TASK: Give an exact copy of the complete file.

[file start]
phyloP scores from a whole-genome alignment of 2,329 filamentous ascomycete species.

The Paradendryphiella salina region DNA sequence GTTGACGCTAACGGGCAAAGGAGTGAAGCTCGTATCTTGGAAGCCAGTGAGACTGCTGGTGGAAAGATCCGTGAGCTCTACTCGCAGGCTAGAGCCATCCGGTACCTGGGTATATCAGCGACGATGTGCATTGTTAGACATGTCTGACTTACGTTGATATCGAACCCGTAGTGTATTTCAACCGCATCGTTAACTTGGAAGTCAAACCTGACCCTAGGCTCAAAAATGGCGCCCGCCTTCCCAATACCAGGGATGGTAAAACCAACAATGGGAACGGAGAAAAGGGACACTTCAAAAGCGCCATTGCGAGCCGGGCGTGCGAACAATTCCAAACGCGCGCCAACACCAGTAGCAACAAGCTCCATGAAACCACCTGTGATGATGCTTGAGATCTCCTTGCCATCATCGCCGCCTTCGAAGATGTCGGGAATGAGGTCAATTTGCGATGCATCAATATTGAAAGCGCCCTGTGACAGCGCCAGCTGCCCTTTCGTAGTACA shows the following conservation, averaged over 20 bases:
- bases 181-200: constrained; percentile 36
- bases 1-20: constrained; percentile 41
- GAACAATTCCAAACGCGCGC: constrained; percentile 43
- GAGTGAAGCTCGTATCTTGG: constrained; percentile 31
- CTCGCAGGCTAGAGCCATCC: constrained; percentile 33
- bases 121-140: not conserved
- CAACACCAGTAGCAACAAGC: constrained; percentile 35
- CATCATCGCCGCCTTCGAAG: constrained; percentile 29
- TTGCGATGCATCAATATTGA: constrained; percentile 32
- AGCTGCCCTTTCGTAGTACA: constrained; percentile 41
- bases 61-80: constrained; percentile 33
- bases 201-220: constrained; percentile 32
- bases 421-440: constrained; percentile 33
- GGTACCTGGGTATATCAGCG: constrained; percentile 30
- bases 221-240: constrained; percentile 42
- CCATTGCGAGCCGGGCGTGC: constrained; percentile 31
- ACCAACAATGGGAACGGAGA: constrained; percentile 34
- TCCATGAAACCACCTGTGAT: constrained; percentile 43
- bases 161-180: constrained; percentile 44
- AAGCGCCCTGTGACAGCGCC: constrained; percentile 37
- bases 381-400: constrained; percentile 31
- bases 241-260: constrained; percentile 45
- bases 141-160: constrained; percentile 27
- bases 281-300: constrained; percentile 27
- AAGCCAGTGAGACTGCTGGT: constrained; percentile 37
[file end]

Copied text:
phyloP scores from a whole-genome alignment of 2,329 filamentous ascomycete species.

The Paradendryphiella salina region DNA sequence GTTGACGCTAACGGGCAAAGGAGTGAAGCTCGTATCTTGGAAGCCAGTGAGACTGCTGGTGGAAAGATCCGTGAGCTCTACTCGCAGGCTAGAGCCATCCGGTACCTGGGTATATCAGCGACGATGTGCATTGTTAGACATGTCTGACTTACGTTGATATCGAACCCGTAGTGTATTTCAACCGCATCGTTAACTTGGAAGTCAAACCTGACCCTAGGCTCAAAAATGGCGCCCGCCTTCCCAATACCAGGGATGGTAAAACCAACAATGGGAACGGAGAAAAGGGACACTTCAAAAGCGCCATTGCGAGCCGGGCGTGCGAACAATTCCAAACGCGCGCCAACACCAGTAGCAACAAGCTCCATGAAACCACCTGTGATGATGCTTGAGATCTCCTTGCCATCATCGCCGCCTTCGAAGATGTCGGGAATGAGGTCAATTTGCGATGCATCAATATTGAAAGCGCCCTGTGACAGCGCCAGCTGCCCTTTCGTAGTACA shows the following conservation, averaged over 20 bases:
- bases 181-200: constrained; percentile 36
- bases 1-20: constrained; percentile 41
- GAACAATTCCAAACGCGCGC: constrained; percentile 43
- GAGTGAAGCTCGTATCTTGG: constrained; percentile 31
- CTCGCAGGCTAGAGCCATCC: constrained; percentile 33
- bases 121-140: not conserved
- CAACACCAGTAGCAACAAGC: constrained; percentile 35
- CATCATCGCCGCCTTCGAAG: constrained; percentile 29
- TTGCGATGCATCAATATTGA: constrained; percentile 32
- AGCTGCCCTTTCGTAGTACA: constrained; percentile 41
- bases 61-80: constrained; percentile 33
- bases 201-220: constrained; percentile 32
- bases 421-440: constrained; percentile 33
- GGTACCTGGGTATATCAGCG: constrained; percentile 30
- bases 221-240: constrained; percentile 42
- CCATTGCGAGCCGGGCGTGC: constrained; percentile 31
- ACCAACAATGGGAACGGAGA: constrained; percentile 34
- TCCATGAAACCACCTGTGAT: constrained; percentile 43
- bases 161-180: constrained; percentile 44
- AAGCGCCCTGTGACAGCGCC: constrained; percentile 37
- bases 381-400: constrained; percentile 31
- bases 241-260: constrained; percentile 45
- bases 141-160: constrained; percentile 27
- bases 281-300: constrained; percentile 27
- AAGCCAGTGAGACTGCTGGT: constrained; percentile 37